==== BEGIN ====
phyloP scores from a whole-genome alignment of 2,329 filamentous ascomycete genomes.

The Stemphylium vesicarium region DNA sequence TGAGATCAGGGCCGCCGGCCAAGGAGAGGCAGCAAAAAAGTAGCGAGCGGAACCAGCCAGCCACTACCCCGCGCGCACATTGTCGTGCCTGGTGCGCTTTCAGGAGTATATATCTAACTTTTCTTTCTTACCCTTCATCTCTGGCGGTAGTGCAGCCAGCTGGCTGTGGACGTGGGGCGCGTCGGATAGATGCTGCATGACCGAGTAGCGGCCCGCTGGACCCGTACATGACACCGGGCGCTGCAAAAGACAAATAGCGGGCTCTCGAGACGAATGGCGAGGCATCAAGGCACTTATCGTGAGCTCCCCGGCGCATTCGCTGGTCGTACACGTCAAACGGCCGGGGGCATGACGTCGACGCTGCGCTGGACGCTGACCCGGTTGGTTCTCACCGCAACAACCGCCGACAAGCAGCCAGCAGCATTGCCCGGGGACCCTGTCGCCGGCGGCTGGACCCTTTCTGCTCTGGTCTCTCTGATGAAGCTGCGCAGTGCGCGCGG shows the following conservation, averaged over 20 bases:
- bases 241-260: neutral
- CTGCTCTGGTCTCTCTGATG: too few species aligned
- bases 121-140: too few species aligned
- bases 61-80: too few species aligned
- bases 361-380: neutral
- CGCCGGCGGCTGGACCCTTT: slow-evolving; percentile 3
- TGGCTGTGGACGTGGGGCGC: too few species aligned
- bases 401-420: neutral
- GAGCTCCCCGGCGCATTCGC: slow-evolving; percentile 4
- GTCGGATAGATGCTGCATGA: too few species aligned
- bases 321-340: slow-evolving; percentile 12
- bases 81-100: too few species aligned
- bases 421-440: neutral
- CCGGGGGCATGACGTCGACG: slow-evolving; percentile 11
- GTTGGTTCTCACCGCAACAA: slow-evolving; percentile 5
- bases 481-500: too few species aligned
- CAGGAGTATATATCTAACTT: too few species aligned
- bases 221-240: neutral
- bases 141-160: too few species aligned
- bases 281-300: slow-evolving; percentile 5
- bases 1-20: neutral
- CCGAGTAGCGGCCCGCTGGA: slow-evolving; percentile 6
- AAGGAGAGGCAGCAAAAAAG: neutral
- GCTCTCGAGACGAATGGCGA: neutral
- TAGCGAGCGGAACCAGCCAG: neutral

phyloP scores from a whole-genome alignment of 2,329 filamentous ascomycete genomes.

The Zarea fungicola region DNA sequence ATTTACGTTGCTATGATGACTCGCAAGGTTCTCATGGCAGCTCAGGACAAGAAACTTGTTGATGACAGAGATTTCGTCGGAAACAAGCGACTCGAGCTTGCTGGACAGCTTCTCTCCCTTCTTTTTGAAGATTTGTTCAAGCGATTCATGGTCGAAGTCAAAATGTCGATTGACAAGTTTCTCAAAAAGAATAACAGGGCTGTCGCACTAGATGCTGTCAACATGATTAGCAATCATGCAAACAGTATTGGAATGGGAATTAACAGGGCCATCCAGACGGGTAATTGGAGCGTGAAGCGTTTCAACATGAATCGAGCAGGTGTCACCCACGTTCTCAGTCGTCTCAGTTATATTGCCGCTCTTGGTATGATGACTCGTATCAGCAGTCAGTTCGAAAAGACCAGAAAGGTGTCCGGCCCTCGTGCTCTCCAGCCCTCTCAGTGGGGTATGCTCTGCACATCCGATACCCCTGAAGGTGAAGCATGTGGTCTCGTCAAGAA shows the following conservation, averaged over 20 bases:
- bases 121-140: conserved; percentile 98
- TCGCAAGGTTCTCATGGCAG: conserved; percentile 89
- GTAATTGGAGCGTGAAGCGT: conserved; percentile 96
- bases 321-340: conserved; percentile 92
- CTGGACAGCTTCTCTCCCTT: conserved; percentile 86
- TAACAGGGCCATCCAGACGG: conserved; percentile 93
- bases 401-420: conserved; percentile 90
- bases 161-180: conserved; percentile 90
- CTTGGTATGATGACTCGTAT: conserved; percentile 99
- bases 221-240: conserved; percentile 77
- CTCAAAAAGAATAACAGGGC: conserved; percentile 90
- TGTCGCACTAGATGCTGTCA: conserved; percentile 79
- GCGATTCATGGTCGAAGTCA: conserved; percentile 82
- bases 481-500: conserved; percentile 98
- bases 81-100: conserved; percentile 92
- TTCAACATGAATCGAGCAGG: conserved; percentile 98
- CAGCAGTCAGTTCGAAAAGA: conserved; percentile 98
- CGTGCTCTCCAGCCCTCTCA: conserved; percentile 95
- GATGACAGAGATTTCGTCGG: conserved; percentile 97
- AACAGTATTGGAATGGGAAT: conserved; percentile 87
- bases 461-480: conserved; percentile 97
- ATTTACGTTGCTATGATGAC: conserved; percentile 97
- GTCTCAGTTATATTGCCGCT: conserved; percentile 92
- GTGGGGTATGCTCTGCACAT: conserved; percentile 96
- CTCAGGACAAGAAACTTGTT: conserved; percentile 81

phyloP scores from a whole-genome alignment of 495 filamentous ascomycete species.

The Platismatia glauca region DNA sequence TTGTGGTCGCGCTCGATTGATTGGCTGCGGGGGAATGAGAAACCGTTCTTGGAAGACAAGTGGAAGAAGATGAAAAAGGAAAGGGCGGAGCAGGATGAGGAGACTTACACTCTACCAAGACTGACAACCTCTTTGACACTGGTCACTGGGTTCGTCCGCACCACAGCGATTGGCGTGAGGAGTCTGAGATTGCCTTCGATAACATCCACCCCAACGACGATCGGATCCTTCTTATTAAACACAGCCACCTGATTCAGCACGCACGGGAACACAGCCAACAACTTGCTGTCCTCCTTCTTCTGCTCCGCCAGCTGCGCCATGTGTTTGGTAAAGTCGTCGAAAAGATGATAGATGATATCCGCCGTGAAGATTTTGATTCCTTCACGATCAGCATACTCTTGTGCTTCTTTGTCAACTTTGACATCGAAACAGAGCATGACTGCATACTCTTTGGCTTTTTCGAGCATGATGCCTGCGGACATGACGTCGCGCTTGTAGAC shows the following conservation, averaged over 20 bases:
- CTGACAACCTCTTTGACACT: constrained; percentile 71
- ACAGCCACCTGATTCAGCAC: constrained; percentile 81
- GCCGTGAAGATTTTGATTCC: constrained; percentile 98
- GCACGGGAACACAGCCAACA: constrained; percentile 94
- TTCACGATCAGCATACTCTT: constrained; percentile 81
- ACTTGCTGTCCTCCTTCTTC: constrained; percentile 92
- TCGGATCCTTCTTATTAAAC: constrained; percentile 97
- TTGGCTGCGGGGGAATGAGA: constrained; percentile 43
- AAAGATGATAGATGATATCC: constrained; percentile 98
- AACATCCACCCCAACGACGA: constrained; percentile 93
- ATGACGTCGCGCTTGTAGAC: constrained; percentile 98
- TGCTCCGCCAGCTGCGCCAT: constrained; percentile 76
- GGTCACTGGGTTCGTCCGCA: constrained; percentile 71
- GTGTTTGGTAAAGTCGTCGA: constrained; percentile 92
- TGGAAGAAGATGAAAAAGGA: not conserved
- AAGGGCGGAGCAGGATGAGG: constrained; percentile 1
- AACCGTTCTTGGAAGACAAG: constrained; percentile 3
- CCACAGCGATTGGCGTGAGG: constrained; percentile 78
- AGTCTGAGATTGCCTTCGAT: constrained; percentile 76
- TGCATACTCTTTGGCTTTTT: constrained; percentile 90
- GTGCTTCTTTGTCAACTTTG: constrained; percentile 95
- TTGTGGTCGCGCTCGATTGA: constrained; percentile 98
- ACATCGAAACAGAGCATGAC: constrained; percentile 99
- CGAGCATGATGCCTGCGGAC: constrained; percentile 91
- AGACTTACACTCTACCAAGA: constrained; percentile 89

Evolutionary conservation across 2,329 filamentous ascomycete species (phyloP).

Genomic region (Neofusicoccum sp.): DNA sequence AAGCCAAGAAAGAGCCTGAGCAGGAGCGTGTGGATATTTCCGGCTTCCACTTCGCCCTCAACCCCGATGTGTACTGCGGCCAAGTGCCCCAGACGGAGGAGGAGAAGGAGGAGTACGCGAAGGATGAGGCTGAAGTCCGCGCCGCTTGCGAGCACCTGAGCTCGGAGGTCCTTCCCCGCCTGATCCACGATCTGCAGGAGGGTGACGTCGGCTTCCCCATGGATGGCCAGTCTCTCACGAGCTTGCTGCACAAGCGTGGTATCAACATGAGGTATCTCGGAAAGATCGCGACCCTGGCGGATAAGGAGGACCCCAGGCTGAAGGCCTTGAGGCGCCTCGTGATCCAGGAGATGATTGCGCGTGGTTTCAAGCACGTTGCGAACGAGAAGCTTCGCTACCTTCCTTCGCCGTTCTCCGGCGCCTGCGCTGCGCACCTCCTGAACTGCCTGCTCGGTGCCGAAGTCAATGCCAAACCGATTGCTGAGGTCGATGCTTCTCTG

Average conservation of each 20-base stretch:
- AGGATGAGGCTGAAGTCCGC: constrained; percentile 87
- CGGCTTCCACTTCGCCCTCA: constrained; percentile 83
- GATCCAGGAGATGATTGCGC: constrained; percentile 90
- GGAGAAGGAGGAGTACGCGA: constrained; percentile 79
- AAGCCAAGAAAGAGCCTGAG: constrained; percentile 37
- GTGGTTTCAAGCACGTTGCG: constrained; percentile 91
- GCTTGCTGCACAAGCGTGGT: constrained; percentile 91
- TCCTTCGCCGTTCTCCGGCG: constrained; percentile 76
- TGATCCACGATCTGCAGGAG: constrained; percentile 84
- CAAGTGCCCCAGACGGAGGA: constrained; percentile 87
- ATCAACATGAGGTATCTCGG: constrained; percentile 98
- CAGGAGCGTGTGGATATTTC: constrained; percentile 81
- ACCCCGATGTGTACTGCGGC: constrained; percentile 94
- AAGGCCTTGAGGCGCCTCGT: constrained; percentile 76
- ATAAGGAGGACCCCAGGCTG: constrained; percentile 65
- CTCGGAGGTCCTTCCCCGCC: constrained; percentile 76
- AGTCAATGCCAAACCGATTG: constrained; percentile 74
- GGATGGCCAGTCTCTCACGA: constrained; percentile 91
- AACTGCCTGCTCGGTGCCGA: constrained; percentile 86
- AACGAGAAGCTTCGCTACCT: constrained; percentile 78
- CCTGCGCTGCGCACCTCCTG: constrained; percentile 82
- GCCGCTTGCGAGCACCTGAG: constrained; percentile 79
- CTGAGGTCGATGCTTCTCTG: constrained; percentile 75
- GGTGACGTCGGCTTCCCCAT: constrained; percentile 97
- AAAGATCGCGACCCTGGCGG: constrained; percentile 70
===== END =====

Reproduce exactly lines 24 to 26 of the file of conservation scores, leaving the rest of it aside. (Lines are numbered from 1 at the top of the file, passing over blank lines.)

- CCGAGTAGCGGCCCGCTGGA: slow-evolving; percentile 6
- AAGGAGAGGCAGCAAAAAAG: neutral
- GCTCTCGAGACGAATGGCGA: neutral